16. Bd3 Nd5 !

Let the fun begin. Things soon start to open up with the king still in the centre.

17. Nxe4 fxe4 18. Bxe4 Nxc3+ 19. bxc3 Bxe4 20. Qxe4 Rxc3

mf3

This is the line I calculated. White’s king is stuck in the centre with the rest of his pieces stuck awkwardly in the corner. Now I just need to pile in.

21. Qb1 Ba3 22. Kd2 Qc8 23. Ng5 (23. Rc1 Bxc1+ 24. Rxc1 Rxc1 25. Qxc1 Qa6)

mf4

I though that white would give the exchange back to free his pieces. Even after the mass trade off I can’t help but feel I’d pick one of his loose pawns up.

23… g6 (23… Rf5 The better move. 24. Ne4 Rc4 25. Qd3 Bb4+ )

24. Ne4 Rc4 25. Kd3 ?

Stepping out the frying pan and into the fire.

…Qa6 26. Ke3 d5 27. Nd6 Rc3+ 28. Kd2 Rc6

mf5

28… Bb4 This moves to a forced checkmate. I applaud any human that would have found that over the board and had the bottle to play it! 29. Kd1 Rd3+ 30. Kc1 Bd2+ 31. Kc2 Rc8+ 32. Nxc8 Qc4+ 33. Kd1 Bb4+ 34. Ke2 Rb3+ 35. Kd1 Rxb1#

29. Qb5 Bb4+ !

mf6

Trading queens just ends up in a losing endgame for me. Sacrificing the second piece allows me to infiltrate and keep the advantage.

30. Qxb4 {Forced.} 30… Qxa2+ 31. Ke3 Rc2

Now the rook has infiltrated white has nowhere to go. Although I’m two pieces down they’re doing nothing. I can start to rearrange my pieces and cause more problems.

32. Qe1 {White cracks.}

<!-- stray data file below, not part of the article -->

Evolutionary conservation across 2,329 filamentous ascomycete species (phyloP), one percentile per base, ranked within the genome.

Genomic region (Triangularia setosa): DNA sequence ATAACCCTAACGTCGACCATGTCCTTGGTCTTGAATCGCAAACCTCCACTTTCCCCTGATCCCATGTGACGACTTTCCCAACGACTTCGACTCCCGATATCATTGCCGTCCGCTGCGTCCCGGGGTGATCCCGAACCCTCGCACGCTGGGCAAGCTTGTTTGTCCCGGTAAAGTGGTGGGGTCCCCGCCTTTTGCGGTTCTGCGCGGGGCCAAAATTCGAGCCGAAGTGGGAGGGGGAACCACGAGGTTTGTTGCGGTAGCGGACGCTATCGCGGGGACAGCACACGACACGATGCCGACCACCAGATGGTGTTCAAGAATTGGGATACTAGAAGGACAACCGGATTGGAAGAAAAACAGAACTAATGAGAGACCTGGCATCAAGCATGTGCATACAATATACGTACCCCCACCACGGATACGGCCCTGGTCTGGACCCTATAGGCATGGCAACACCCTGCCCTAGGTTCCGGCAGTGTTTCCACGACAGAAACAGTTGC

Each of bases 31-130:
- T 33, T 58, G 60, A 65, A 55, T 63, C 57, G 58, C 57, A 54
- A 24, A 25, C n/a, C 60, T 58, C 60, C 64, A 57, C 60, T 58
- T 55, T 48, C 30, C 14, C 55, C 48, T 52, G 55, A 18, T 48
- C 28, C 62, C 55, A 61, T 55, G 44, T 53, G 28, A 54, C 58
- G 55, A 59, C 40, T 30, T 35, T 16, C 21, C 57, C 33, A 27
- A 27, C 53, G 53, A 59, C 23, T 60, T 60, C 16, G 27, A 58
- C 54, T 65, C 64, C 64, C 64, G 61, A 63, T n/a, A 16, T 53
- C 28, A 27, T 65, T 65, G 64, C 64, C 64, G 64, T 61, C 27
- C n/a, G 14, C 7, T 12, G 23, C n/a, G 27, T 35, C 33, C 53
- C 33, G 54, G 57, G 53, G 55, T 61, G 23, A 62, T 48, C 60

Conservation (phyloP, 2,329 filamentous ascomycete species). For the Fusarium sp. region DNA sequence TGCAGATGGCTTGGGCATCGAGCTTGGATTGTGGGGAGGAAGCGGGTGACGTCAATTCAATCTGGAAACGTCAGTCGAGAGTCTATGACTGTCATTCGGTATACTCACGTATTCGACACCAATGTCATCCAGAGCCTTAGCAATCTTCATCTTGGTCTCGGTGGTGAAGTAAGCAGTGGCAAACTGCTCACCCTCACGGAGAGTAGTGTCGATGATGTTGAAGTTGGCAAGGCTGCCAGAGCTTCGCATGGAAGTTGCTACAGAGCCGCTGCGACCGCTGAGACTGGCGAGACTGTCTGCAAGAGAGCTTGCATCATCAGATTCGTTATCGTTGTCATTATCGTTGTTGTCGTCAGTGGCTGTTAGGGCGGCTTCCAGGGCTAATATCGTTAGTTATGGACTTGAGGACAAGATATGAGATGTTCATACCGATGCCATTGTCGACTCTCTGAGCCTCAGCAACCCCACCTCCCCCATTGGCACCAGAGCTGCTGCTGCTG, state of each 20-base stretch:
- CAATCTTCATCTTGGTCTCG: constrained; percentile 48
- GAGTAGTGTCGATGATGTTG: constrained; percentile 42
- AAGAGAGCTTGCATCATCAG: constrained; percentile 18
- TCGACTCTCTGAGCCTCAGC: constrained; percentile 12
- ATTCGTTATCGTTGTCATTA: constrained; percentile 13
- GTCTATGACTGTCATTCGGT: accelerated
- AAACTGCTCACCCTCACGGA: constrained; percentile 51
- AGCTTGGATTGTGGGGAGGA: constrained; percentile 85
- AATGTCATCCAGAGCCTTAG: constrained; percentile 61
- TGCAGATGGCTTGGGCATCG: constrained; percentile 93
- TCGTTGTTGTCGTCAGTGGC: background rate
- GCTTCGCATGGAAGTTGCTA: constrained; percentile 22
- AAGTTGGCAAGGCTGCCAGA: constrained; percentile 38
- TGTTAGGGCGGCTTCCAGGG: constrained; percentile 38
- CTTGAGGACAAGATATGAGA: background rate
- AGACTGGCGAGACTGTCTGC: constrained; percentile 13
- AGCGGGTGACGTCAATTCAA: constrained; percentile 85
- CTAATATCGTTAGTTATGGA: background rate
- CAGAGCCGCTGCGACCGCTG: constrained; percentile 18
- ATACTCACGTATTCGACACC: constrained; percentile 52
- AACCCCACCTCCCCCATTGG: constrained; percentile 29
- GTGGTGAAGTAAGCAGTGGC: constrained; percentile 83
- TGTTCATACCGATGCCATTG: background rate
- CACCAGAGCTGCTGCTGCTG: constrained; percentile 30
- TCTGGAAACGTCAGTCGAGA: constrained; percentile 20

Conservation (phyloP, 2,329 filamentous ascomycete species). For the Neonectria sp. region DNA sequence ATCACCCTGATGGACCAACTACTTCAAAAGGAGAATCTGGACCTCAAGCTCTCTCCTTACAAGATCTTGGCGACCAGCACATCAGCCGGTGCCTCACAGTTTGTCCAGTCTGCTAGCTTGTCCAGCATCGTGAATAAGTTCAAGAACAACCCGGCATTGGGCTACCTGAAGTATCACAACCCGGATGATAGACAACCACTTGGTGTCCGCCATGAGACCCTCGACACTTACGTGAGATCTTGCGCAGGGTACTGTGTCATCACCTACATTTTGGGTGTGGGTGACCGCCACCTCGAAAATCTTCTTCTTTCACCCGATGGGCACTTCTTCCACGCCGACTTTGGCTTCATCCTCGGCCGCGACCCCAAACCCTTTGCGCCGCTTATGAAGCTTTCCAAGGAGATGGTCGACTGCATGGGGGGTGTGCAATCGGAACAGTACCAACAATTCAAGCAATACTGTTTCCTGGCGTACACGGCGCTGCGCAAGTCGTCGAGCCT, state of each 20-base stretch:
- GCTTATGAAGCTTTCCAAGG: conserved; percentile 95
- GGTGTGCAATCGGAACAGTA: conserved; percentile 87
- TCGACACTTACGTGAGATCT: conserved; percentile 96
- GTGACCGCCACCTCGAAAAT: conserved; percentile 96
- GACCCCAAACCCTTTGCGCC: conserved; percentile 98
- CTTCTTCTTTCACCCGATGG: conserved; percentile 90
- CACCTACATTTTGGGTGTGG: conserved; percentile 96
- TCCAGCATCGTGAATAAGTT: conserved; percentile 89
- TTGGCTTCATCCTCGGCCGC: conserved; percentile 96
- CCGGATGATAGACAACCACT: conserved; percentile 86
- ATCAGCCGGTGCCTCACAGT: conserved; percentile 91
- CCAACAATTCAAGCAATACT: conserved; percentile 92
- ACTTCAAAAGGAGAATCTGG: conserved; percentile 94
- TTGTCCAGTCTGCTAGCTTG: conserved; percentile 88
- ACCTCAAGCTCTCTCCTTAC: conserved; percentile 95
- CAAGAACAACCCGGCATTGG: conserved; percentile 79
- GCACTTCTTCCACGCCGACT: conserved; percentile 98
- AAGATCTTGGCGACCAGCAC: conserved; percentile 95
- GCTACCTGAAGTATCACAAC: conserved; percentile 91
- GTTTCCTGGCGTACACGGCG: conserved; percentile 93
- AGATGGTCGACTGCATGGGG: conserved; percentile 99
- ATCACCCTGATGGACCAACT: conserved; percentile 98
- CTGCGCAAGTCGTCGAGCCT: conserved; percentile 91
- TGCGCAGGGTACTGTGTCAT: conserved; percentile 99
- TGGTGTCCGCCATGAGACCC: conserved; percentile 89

32. Kd3 Rb2 Was the only try but white’s completely tied down. With perfect play white can probably wriggle out of it but with less than 20 minutes on the clock it’s easier said than done.

32… Qb3+ 0-1

mf7

Play through full game

So what can we learn from this game? Sometimes you’ve got to speculate to accumulate and quality over quantity. I know that computer evaluations should never be blindly followed but after the sacrifice on move 20 the silicone based overlords always had black as having an advantage, even when I was two pieces down the evaluation never went positive. Although my moves may not have been computer accurate it’s much harder to defend than attack and eventually that told..


Michael Fielding (1)

Mike Fielding

Mike can be found throwing the kitchen sink for North Bristol or hustling some backpackers in a remote youth hostel; trying to help turn North Bristol into a Division 1 side. Ex-Weymouth. UK NATO Chess Team 2015. MOD Chess Champion 2017.